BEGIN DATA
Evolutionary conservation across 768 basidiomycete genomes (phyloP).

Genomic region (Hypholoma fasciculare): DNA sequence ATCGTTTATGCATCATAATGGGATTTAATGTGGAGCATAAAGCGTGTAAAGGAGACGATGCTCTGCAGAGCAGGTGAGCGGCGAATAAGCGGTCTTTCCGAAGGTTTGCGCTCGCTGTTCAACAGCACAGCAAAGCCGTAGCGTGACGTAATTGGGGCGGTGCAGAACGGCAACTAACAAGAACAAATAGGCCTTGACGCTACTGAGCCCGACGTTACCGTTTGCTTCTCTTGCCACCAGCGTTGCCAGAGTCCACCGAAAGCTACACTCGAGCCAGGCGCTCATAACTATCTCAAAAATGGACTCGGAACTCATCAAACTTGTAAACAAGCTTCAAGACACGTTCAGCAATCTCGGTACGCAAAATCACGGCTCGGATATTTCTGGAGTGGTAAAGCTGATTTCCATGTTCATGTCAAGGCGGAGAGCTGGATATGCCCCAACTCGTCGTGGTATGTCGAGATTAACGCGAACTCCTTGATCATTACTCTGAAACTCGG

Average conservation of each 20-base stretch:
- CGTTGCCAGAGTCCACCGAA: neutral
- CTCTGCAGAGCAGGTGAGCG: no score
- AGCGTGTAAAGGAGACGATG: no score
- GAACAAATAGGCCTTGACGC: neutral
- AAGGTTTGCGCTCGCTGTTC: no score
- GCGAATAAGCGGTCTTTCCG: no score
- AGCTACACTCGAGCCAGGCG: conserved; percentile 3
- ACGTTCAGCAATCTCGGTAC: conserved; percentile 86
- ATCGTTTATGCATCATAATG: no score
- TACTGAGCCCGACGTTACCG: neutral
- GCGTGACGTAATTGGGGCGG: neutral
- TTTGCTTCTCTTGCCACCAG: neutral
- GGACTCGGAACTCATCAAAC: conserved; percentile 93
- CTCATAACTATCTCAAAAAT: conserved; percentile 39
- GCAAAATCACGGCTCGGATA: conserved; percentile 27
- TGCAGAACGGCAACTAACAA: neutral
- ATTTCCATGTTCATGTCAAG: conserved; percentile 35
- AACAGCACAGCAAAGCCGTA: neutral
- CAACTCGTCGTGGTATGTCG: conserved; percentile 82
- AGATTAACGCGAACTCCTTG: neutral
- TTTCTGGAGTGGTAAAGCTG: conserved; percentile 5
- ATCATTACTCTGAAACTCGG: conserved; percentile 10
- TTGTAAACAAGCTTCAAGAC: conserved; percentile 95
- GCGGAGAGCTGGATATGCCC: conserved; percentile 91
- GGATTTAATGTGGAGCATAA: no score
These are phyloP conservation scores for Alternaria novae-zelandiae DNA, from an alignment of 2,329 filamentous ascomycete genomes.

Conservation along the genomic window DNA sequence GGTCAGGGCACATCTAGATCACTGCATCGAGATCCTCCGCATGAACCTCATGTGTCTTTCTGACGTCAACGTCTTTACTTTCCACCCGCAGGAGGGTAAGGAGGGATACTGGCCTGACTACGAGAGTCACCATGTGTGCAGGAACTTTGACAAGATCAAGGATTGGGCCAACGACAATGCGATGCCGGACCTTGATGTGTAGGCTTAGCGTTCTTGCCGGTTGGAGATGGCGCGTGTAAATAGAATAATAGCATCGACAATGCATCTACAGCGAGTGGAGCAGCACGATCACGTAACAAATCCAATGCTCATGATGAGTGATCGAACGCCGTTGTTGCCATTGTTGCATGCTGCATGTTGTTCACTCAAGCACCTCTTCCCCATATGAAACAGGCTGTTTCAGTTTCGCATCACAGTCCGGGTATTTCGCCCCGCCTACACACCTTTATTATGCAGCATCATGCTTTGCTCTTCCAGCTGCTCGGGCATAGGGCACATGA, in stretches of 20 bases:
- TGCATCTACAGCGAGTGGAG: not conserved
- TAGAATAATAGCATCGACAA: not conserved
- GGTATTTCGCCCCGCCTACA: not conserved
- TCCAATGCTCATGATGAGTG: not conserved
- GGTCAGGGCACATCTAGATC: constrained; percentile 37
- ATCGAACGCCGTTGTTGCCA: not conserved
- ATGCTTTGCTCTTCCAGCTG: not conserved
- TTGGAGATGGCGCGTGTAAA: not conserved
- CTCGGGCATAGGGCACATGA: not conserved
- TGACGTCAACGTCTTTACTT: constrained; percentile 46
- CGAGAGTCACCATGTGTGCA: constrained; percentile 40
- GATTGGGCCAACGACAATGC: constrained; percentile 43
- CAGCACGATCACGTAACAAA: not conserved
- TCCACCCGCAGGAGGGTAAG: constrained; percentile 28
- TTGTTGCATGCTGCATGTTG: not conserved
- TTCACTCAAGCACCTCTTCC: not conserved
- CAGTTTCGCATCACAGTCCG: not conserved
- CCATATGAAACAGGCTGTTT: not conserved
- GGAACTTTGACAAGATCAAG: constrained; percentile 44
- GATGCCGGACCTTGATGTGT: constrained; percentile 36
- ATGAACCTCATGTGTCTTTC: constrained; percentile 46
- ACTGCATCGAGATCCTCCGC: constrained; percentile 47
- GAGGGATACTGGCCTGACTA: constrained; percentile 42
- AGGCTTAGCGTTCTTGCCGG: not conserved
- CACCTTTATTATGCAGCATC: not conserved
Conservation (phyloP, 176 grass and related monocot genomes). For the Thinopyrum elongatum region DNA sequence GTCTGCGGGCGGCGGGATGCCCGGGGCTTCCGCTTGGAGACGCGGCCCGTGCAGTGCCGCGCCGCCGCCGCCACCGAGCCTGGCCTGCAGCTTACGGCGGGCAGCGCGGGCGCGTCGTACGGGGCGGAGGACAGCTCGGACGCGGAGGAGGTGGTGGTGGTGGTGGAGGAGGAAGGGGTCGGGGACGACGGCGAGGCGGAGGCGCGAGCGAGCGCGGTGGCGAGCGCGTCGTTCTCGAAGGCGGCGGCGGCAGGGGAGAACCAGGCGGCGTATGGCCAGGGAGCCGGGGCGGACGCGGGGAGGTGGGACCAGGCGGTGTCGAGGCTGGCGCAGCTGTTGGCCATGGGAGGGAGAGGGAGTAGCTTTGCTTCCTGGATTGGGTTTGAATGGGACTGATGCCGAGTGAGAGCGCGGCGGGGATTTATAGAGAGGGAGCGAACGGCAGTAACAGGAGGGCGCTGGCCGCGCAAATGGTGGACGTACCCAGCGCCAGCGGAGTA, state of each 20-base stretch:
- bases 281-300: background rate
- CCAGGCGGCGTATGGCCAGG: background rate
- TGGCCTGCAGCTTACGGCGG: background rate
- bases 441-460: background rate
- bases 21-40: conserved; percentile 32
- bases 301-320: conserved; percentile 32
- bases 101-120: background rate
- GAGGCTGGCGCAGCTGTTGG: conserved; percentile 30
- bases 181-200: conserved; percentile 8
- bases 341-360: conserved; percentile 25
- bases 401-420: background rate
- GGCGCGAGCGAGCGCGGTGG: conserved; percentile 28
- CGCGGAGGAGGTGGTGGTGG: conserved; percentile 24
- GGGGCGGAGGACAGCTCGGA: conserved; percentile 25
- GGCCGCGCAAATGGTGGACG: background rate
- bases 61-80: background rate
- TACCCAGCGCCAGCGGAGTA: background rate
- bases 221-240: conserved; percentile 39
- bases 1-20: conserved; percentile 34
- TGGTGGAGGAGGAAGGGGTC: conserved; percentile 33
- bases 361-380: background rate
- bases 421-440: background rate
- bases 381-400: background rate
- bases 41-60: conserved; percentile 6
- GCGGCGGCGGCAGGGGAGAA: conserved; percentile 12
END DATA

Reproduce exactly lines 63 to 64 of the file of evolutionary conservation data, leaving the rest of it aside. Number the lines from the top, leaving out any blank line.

- bases 101-120: background rate
- GAGGCTGGCGCAGCTGTTGG: conserved; percentile 30